Russell Wilson is not quite as mobile as RGIII, with 489 rushing yards on 94 carries. He has passed for 3,118 yards and 26 touchdowns, with 10 interceptions this season. If you'd like an example of why it's important to contain Marshawn Lynch, take a look at this rushing touchdown against the Saints in the 2010 playoffs. It's funny when it happens to New Orleans, but the Falcons will have to tighten up their run defense if Marshawn comes to town.

Seattle's defense is serious. They are ranked fourth in the league overall, allowing 306.2 total yards per game, and just 15.3 points per game. They rank in the top ten against the pass and the run. Their cornerbacks physically match up very well with Roddy White and Julio Jones. Seattle's defense will present a real challenge for Atlanta's high-powered offense.

One glaring weakness for Seattle--a team that does not have many weaknesses, really--is their record on the road. If they do beat Washington, they're on the road for a second week in a row when they come to the Georgia Dome. Their wins on the road came against Carolina, Chicago and Buffalo, and only the win against the Bills was convincing. The Seahawks have gotten better as the season has progressed and Russell Wilson has settled into the NFL, but Atlanta's disruptive defense can take advantage of the rookie in the Georgia Dome.

Even though I seriously doubt Green Bay loses two weeks in a row to Minnesota, especially at Lambeau Field, my Packers fan husband--a dedicated pessimist--insists they will lose. So, in the event that they he's right, let's take a quick look at the Vikings as well.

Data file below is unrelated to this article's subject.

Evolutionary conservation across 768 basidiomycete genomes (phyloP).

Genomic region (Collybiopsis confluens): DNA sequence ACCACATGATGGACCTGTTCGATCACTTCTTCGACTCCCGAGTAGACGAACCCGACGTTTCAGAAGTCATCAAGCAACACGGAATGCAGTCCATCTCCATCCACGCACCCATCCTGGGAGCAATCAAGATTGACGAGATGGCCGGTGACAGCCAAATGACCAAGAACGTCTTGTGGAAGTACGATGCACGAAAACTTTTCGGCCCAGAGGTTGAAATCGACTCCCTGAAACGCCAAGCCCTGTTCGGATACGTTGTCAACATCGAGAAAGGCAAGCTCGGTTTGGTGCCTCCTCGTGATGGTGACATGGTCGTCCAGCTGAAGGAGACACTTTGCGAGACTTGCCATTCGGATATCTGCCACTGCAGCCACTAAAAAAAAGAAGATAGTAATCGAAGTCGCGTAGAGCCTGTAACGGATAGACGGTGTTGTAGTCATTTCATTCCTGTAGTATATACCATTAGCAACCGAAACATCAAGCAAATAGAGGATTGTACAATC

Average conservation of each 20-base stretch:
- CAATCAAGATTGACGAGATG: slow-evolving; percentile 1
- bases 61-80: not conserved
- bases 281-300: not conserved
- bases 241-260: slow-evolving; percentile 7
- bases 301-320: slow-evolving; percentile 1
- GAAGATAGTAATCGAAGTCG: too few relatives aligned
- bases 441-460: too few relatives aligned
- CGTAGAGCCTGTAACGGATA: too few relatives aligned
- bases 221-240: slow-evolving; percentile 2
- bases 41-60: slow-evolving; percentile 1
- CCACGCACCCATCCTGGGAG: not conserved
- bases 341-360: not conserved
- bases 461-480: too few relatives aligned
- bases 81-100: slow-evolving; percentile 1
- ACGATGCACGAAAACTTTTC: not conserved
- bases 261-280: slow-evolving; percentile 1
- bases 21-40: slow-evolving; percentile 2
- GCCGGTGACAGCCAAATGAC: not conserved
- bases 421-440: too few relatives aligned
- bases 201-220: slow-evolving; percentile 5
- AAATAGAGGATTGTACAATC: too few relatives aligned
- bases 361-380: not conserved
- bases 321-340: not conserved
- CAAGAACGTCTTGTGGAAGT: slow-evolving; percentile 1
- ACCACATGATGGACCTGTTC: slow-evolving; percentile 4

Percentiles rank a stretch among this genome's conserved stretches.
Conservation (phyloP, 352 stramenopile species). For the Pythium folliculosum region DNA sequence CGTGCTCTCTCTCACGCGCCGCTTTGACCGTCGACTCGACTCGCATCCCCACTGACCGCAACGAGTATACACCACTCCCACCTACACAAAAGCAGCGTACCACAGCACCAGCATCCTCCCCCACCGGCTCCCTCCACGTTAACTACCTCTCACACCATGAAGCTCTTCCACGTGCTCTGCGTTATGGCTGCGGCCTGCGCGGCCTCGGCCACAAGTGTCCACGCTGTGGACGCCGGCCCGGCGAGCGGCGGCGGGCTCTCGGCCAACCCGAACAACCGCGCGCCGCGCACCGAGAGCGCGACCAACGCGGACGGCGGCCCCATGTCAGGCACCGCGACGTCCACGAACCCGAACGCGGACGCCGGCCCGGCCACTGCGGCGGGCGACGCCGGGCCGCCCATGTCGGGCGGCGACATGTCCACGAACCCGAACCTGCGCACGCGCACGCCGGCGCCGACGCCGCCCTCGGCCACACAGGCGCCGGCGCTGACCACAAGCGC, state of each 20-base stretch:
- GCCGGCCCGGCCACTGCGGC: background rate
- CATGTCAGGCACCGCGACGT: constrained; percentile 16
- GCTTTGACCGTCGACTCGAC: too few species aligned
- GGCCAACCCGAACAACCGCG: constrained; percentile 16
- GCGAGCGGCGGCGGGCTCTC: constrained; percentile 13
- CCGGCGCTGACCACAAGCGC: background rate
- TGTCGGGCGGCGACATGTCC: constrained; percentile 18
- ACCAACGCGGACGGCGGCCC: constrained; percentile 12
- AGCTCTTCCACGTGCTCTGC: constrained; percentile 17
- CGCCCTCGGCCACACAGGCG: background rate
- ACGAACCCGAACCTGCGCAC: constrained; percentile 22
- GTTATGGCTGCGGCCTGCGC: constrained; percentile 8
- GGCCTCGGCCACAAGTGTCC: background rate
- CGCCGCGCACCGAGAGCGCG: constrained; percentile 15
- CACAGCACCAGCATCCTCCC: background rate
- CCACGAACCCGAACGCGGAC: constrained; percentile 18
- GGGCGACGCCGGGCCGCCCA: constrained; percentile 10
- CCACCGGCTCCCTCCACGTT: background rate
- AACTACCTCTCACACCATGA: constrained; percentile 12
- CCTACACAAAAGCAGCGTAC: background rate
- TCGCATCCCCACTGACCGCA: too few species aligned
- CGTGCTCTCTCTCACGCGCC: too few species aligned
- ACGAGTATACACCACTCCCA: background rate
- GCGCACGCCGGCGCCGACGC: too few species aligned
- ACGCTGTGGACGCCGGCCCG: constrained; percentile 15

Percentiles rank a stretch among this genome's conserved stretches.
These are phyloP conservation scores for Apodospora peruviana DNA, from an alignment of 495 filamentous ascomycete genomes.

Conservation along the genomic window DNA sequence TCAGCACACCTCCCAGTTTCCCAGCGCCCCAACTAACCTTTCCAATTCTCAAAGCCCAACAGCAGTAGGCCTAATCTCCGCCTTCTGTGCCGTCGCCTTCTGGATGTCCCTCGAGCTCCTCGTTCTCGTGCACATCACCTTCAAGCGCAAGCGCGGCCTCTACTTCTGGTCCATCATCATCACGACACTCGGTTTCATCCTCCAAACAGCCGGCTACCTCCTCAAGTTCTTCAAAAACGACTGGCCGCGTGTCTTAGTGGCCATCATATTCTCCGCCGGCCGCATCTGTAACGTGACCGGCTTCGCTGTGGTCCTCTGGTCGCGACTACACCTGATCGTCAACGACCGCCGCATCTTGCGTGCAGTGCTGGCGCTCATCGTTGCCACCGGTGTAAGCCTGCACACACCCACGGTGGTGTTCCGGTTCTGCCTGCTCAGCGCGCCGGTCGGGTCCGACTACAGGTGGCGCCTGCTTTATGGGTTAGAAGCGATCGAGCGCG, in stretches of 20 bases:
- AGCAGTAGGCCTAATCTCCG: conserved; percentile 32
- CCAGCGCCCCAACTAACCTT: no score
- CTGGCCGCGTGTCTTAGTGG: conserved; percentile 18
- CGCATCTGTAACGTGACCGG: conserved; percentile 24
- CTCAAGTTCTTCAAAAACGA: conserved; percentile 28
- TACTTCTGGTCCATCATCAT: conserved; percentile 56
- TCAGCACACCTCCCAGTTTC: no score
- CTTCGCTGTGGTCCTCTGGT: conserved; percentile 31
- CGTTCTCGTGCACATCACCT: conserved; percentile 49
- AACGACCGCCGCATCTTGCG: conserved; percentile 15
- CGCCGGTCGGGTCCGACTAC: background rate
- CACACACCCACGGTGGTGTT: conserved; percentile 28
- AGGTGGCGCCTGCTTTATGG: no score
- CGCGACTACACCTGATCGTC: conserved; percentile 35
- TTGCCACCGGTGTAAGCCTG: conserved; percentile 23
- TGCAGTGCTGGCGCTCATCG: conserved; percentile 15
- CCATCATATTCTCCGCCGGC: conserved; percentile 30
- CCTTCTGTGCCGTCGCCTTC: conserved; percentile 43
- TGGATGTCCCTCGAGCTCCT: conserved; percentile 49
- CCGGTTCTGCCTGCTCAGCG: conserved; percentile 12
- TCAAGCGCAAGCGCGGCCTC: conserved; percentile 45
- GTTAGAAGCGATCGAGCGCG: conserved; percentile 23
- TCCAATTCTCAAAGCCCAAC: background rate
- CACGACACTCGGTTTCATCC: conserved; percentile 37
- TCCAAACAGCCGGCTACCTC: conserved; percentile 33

The Vikings have this one guy, a running back, maybe you've heard of him. His name is Adrian Peterson, and about a year ago, he had surgery to repair a torn ACL and MCL. This season, he finished with 2,097 yards, nine yards shy of a regular season record, and 12 touchdowns. He's kind of good. And kind of a potential nightmare for the Falcons run defense.

Minnesota's defense has the ability to really put pressure on Matt Ryan. They have 44 sacks on the season, plus 62 quarterback hits and 181 hurries.

Minnesota has weaknesses, though. The Falcons can take advantage of Christian Ponder if they limit Peterson. Ponder has a negative Pro Football Focus grade on plays with no pressure. With any kind of pressure, his effectiveness, such as it is, dips. Ponder has taken 32 sacks this season, and has thrown for 18 touchdowns compared to 12 interceptions. Minnesota also has a turnover ratio of -1. For the Falcons, who don't turn the ball over a lot, but have an opportunistic defense, forcing turnovers while not committing any could be a key to success.

The most important thing for the Falcons is to get healthy over this bye week. The Falcons are also taking a different approach to preparing this postseason than they took in 2010, which is smart. The team is also very focused. As much as we, as fans, can't stand the thought of another early exit from the playoffs, comments from coaches and players illustrate that they have every intention of making a run this postseason. Mike Smith is doing everything he can to ensure that, whoever the Falcons play, they will be prepared to come out, start fast, and play fundamentally sound football next Sunday. If they do, they can beat any one of these teams.

Who do you want to see the Falcons play next week? How do you think the Falcons match up with these potential opponents?